Through this Council, the Canadian Embassy in Tokyo, in close consultation with the Canadian Chamber of Commerce in Japan (CCCJ), has made regular annual submissions to the Japanese regulatory reform authorities, not only in areas of particular concern to Canada, such as telecommunications and financial services, and building standards, but also with respect to more cross-cutting structural issues related to the overall investment environment in Japan. The Council was reorganized in January 2007 in order to address critical issues such as the creation of an open and energetic economic society and works in close cooperation with the Headquarters for the Promotion of Regulatory Reform headed by the Prime Minister and made up of the full Cabinet. Then, the Government of Japan laid out a new three-year plan on regulatory reform on June 22, 2007, based on the results of the “Third Report on the Promotion of Regulatory Reform and the Opening Up of Government-driven Markets for Entry into the Private Sector” (published December 25, 2006) and the “First Report on the Promotion of Regulatory Reform” (published May 30, 2007).
Similarly, Japan has made submissions of its requests on regulatory issues to Canada through the Embassy and Consulates General of Japan in Ottawa, Toronto, Calgary, Vancouver and Montreal in close cooperation with its chambers of commerce in these regions. The Toronto Japanese Association of Commerce and Industry (Toronto Shokokai) actively works with the Japanese government in submitting recommendations for regulatory reform to Canada in broad areas of regulations such as taxation and investment issues.
Canada also recognizes the importance of regulatory reform and introduced in 2002 a government-wide initiative known as “Smart Regulation” aimed at improving the Government of Canada’s regulatory system. It strives for a better-coordinated, more transparent system that remains forward-looking and accountable to citizens. One of the key results of this initiative is the Government of Canada’s Cabinet Directive on Streamlining Regulation, which came into force on April 1, 2007. The new Directive, which replaces the previous Regulatory Policy, takes a life-cycle approach to regulating and introduces specific requirements for the development, implementation, evaluation and review of regulations. A number of other projects have been initiated to strengthen the policies, processes and tools needed to sustain high levels of regulatory performance and facilitate continuous improvement.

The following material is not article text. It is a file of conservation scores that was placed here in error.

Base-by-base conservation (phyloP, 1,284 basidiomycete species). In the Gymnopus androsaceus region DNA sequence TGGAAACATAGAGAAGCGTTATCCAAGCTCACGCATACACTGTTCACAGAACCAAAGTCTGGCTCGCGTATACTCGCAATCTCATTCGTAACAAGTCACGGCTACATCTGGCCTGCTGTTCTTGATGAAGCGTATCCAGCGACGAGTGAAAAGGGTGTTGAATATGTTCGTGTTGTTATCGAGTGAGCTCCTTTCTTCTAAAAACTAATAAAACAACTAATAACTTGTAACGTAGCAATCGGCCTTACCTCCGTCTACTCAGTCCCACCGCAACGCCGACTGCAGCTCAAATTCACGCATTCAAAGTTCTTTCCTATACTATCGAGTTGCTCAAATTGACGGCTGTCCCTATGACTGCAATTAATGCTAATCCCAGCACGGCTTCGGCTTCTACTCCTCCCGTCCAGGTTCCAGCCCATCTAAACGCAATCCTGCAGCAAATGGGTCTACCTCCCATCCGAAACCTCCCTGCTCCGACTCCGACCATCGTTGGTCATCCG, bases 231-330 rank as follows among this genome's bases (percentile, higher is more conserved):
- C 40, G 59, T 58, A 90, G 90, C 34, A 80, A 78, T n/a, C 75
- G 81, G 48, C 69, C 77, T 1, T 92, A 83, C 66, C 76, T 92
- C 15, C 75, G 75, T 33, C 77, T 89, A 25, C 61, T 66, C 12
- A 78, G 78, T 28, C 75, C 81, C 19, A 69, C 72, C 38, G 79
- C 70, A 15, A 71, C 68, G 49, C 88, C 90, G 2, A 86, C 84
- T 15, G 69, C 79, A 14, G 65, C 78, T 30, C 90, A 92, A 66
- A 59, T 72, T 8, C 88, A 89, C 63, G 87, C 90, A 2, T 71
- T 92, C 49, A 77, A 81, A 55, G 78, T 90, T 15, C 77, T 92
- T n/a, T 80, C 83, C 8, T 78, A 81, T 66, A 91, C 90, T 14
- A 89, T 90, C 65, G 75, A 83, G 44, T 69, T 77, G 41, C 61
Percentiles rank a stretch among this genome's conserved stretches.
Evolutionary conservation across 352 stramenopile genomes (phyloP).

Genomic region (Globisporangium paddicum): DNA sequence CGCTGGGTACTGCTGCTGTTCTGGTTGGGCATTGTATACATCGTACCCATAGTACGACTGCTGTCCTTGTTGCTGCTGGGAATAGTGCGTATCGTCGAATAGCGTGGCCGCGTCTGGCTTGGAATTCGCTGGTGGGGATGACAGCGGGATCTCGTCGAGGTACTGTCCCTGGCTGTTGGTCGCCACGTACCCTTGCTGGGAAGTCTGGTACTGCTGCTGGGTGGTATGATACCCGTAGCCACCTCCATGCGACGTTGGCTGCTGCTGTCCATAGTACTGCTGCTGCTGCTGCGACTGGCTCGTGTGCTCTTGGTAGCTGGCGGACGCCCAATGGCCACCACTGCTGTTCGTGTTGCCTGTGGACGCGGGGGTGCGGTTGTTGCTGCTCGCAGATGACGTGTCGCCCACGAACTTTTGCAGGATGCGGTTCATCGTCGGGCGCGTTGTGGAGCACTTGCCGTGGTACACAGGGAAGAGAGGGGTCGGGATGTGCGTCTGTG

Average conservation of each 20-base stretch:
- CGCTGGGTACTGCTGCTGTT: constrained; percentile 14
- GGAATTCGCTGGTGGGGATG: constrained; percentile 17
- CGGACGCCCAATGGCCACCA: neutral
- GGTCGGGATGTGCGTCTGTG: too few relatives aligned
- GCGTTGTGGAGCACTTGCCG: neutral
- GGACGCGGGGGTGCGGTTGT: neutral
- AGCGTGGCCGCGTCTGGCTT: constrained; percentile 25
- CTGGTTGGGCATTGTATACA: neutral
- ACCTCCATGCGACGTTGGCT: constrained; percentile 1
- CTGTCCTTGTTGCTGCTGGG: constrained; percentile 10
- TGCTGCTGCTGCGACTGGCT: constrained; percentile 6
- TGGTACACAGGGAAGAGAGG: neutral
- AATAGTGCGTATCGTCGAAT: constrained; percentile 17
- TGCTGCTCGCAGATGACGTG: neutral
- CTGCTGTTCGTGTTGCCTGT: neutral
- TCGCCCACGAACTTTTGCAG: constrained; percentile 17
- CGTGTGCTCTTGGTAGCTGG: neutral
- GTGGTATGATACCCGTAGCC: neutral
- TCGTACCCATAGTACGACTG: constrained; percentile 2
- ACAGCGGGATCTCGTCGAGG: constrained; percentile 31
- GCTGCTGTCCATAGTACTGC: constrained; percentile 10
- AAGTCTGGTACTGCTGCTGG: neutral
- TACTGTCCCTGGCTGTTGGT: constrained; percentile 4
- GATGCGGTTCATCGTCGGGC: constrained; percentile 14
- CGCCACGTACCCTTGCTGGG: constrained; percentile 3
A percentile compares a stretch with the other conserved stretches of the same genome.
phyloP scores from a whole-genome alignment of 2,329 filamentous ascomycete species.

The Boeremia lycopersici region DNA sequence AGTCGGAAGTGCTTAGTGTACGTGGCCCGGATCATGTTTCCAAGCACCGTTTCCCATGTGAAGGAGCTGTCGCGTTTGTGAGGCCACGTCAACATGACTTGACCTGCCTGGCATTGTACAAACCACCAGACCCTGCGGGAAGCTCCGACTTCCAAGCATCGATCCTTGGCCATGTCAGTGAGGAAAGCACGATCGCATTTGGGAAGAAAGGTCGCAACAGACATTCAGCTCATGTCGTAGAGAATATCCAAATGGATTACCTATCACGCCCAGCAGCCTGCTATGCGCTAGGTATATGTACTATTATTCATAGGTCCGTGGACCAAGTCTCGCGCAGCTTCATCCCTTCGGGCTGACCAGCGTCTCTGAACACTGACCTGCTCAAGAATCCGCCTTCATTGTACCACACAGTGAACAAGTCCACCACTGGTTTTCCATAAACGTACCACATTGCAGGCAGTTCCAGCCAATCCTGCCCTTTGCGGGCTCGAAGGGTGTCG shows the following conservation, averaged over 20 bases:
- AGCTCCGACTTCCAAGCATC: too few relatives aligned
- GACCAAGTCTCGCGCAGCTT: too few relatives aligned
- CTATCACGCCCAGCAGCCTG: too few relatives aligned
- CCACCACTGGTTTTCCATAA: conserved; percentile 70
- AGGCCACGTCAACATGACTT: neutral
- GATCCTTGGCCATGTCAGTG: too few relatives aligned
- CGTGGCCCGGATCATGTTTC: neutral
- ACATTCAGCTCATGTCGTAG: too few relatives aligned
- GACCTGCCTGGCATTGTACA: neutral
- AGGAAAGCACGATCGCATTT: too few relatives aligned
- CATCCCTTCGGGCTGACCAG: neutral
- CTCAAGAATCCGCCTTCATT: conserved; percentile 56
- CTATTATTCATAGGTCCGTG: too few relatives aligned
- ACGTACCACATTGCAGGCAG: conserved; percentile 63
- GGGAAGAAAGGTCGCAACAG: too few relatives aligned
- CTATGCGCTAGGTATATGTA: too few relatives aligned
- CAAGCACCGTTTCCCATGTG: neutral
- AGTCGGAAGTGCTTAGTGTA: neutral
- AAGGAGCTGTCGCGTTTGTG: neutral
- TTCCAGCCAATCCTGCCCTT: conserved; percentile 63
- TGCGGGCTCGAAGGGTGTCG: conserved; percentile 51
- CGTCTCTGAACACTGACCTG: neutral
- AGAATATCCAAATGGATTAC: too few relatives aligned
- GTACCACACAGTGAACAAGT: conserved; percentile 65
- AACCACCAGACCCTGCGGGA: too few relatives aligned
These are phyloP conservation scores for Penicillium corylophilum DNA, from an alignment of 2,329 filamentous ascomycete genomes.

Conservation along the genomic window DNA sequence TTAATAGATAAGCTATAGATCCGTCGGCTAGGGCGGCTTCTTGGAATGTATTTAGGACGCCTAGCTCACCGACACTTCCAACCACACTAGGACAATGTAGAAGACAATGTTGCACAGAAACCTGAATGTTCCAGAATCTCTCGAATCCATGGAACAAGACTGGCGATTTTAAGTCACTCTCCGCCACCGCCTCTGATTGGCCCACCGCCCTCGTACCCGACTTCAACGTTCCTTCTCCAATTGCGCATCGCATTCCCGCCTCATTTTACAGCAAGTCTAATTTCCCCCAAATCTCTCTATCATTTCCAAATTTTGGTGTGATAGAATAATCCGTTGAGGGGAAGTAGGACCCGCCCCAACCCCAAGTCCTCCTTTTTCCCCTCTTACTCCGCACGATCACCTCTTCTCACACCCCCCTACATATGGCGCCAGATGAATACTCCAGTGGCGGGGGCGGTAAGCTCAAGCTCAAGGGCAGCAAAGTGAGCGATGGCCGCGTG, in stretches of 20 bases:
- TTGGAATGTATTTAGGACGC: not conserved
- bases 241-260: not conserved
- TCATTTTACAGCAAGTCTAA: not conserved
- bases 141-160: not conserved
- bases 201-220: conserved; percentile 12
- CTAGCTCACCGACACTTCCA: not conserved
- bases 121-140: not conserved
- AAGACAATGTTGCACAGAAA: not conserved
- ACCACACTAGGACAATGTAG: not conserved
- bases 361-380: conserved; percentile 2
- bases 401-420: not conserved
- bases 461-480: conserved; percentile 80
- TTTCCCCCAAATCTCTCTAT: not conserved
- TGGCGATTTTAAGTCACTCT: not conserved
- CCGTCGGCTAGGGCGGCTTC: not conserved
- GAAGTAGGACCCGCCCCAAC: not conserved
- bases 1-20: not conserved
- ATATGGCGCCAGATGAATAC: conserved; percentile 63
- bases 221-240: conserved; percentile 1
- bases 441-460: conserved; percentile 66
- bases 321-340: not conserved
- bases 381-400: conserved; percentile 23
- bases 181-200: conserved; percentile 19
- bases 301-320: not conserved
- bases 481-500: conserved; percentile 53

Regulatory cooperation between Canada and Japan continues to advance through a myriad of bilateral and multilateral avenues. Complementing the annual submissions to their respective regulatory bodies and dialogue that takes place at the JEC, bilateral regulatory cooperation mechanisms and dialogue exist in specific sectors – from forestry to financial services – which aim to promote better understanding of each other’s regulatory environment and to resolve issues where possible. As outlined in Chapter 2, Canada and Japan also work in concert multilaterally and regionally, such as in the APEC forum.
The 1986 Agreement on Cooperation in Science and Technology forms the foundation of the Canada-Japan science and technology (S&T) relationship. Since the signing of the agreement, collaboration between the Canadian and Japanese governments, as well as between universities and research institutions, has multiplied. These partnerships offer each country the opportunity to achieve more than it could independently, in terms of knowledge creation, innovation capacity and commercialization. The Ninth Joint Committee Meeting pursuant to the Agreement, held on October 12, 2005, noted the impressive array of bilateral cooperative projects being undertaken within and outside the framework of the Agreement with the participation of both the public and private sectors.